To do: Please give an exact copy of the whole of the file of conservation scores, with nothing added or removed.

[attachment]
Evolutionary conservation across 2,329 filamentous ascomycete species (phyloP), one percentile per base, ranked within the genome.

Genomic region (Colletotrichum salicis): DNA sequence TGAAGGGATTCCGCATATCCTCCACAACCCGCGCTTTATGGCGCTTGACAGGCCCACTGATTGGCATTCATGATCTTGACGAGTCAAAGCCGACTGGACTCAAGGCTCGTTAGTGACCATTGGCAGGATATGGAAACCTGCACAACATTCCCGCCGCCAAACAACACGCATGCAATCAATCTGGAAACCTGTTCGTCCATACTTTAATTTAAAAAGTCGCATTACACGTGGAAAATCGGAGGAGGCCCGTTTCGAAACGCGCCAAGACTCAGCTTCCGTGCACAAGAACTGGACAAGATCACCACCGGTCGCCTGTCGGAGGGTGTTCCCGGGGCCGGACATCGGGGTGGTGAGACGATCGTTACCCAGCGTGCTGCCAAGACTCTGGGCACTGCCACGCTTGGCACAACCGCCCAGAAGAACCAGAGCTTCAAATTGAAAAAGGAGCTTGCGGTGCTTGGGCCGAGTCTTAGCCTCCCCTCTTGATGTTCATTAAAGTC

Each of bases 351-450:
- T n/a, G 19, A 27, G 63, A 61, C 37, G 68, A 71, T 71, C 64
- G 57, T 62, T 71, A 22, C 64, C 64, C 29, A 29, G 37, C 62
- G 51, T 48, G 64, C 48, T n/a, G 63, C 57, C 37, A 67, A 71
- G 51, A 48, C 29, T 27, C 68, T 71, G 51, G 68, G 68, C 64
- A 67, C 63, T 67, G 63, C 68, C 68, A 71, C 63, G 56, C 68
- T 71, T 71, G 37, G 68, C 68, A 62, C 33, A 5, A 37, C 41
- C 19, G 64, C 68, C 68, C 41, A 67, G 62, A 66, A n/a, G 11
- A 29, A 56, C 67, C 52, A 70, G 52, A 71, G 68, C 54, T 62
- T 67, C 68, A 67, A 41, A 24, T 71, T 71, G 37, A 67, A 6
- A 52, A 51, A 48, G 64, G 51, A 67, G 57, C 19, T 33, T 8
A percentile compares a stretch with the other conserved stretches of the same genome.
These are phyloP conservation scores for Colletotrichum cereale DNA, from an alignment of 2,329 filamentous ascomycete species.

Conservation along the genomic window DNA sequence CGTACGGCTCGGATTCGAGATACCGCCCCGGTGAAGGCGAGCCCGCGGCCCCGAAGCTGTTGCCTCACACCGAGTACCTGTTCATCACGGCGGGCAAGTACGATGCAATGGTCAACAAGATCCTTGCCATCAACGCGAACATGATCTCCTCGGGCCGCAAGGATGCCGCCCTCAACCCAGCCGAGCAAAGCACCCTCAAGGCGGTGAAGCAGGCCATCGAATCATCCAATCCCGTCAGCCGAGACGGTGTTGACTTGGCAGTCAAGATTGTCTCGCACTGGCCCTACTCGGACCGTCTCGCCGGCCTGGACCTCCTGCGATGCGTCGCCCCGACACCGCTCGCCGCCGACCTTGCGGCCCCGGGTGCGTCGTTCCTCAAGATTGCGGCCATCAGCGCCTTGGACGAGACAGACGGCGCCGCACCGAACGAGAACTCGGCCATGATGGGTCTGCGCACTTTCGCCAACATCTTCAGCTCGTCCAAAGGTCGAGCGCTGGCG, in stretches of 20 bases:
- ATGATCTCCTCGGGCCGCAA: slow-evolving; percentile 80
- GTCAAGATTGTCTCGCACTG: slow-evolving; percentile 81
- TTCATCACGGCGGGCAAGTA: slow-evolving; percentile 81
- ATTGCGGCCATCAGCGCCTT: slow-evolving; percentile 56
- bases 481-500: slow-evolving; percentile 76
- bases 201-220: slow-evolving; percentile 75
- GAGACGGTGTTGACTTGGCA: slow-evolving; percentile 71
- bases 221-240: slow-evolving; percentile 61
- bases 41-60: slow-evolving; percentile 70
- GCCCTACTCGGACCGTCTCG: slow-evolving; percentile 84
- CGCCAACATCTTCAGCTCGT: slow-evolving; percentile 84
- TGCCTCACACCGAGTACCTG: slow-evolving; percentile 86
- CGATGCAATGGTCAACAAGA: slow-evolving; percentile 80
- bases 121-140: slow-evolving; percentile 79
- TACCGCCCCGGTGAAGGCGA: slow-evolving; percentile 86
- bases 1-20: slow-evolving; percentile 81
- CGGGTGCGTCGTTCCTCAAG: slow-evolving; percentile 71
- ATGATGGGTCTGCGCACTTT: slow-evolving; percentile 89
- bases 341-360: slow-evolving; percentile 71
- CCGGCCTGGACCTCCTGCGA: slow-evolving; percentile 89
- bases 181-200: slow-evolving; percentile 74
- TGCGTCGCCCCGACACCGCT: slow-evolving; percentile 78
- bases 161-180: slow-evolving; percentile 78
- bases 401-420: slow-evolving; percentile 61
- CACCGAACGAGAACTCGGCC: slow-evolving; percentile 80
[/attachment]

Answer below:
Evolutionary conservation across 2,329 filamentous ascomycete species (phyloP), one percentile per base, ranked within the genome.

Genomic region (Colletotrichum salicis): DNA sequence TGAAGGGATTCCGCATATCCTCCACAACCCGCGCTTTATGGCGCTTGACAGGCCCACTGATTGGCATTCATGATCTTGACGAGTCAAAGCCGACTGGACTCAAGGCTCGTTAGTGACCATTGGCAGGATATGGAAACCTGCACAACATTCCCGCCGCCAAACAACACGCATGCAATCAATCTGGAAACCTGTTCGTCCATACTTTAATTTAAAAAGTCGCATTACACGTGGAAAATCGGAGGAGGCCCGTTTCGAAACGCGCCAAGACTCAGCTTCCGTGCACAAGAACTGGACAAGATCACCACCGGTCGCCTGTCGGAGGGTGTTCCCGGGGCCGGACATCGGGGTGGTGAGACGATCGTTACCCAGCGTGCTGCCAAGACTCTGGGCACTGCCACGCTTGGCACAACCGCCCAGAAGAACCAGAGCTTCAAATTGAAAAAGGAGCTTGCGGTGCTTGGGCCGAGTCTTAGCCTCCCCTCTTGATGTTCATTAAAGTC

Each of bases 351-450:
- T n/a, G 19, A 27, G 63, A 61, C 37, G 68, A 71, T 71, C 64
- G 57, T 62, T 71, A 22, C 64, C 64, C 29, A 29, G 37, C 62
- G 51, T 48, G 64, C 48, T n/a, G 63, C 57, C 37, A 67, A 71
- G 51, A 48, C 29, T 27, C 68, T 71, G 51, G 68, G 68, C 64
- A 67, C 63, T 67, G 63, C 68, C 68, A 71, C 63, G 56, C 68
- T 71, T 71, G 37, G 68, C 68, A 62, C 33, A 5, A 37, C 41
- C 19, G 64, C 68, C 68, C 41, A 67, G 62, A 66, A n/a, G 11
- A 29, A 56, C 67, C 52, A 70, G 52, A 71, G 68, C 54, T 62
- T 67, C 68, A 67, A 41, A 24, T 71, T 71, G 37, A 67, A 6
- A 52, A 51, A 48, G 64, G 51, A 67, G 57, C 19, T 33, T 8
A percentile compares a stretch with the other conserved stretches of the same genome.
These are phyloP conservation scores for Colletotrichum cereale DNA, from an alignment of 2,329 filamentous ascomycete species.

Conservation along the genomic window DNA sequence CGTACGGCTCGGATTCGAGATACCGCCCCGGTGAAGGCGAGCCCGCGGCCCCGAAGCTGTTGCCTCACACCGAGTACCTGTTCATCACGGCGGGCAAGTACGATGCAATGGTCAACAAGATCCTTGCCATCAACGCGAACATGATCTCCTCGGGCCGCAAGGATGCCGCCCTCAACCCAGCCGAGCAAAGCACCCTCAAGGCGGTGAAGCAGGCCATCGAATCATCCAATCCCGTCAGCCGAGACGGTGTTGACTTGGCAGTCAAGATTGTCTCGCACTGGCCCTACTCGGACCGTCTCGCCGGCCTGGACCTCCTGCGATGCGTCGCCCCGACACCGCTCGCCGCCGACCTTGCGGCCCCGGGTGCGTCGTTCCTCAAGATTGCGGCCATCAGCGCCTTGGACGAGACAGACGGCGCCGCACCGAACGAGAACTCGGCCATGATGGGTCTGCGCACTTTCGCCAACATCTTCAGCTCGTCCAAAGGTCGAGCGCTGGCG, in stretches of 20 bases:
- ATGATCTCCTCGGGCCGCAA: slow-evolving; percentile 80
- GTCAAGATTGTCTCGCACTG: slow-evolving; percentile 81
- TTCATCACGGCGGGCAAGTA: slow-evolving; percentile 81
- ATTGCGGCCATCAGCGCCTT: slow-evolving; percentile 56
- bases 481-500: slow-evolving; percentile 76
- bases 201-220: slow-evolving; percentile 75
- GAGACGGTGTTGACTTGGCA: slow-evolving; percentile 71
- bases 221-240: slow-evolving; percentile 61
- bases 41-60: slow-evolving; percentile 70
- GCCCTACTCGGACCGTCTCG: slow-evolving; percentile 84
- CGCCAACATCTTCAGCTCGT: slow-evolving; percentile 84
- TGCCTCACACCGAGTACCTG: slow-evolving; percentile 86
- CGATGCAATGGTCAACAAGA: slow-evolving; percentile 80
- bases 121-140: slow-evolving; percentile 79
- TACCGCCCCGGTGAAGGCGA: slow-evolving; percentile 86
- bases 1-20: slow-evolving; percentile 81
- CGGGTGCGTCGTTCCTCAAG: slow-evolving; percentile 71
- ATGATGGGTCTGCGCACTTT: slow-evolving; percentile 89
- bases 341-360: slow-evolving; percentile 71
- CCGGCCTGGACCTCCTGCGA: slow-evolving; percentile 89
- bases 181-200: slow-evolving; percentile 74
- TGCGTCGCCCCGACACCGCT: slow-evolving; percentile 78
- bases 161-180: slow-evolving; percentile 78
- bases 401-420: slow-evolving; percentile 61
- CACCGAACGAGAACTCGGCC: slow-evolving; percentile 80